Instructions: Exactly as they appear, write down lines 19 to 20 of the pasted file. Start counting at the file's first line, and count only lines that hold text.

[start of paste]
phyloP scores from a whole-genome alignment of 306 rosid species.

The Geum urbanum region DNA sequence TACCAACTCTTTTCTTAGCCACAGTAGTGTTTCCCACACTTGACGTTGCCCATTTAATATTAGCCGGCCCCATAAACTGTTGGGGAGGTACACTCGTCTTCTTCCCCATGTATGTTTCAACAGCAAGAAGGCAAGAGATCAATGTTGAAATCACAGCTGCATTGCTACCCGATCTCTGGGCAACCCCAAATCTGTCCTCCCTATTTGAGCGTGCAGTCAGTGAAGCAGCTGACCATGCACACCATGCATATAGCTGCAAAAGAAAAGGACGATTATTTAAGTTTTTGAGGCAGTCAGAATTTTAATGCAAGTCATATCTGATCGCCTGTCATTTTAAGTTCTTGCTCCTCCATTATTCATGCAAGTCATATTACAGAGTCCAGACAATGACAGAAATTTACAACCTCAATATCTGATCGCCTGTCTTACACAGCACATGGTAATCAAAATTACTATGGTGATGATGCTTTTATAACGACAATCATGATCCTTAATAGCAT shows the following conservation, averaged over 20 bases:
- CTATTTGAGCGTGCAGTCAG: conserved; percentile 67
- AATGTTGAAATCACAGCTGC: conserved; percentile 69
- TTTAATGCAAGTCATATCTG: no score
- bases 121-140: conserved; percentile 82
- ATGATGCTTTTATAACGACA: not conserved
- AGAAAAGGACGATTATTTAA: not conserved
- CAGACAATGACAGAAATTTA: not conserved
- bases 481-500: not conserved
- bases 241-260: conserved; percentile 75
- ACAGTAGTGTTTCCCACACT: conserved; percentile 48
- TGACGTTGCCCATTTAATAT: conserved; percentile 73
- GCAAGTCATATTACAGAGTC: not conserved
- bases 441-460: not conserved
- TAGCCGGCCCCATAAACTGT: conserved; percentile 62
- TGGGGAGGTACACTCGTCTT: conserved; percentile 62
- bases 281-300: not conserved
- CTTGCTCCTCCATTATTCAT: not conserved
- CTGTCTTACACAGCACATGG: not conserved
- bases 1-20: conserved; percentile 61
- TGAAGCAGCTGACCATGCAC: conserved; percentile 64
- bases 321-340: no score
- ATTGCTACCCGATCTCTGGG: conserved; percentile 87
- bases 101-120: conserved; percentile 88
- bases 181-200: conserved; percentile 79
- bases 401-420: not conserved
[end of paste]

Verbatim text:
- CTTGCTCCTCCATTATTCAT: not conserved
- CTGTCTTACACAGCACATGG: not conserved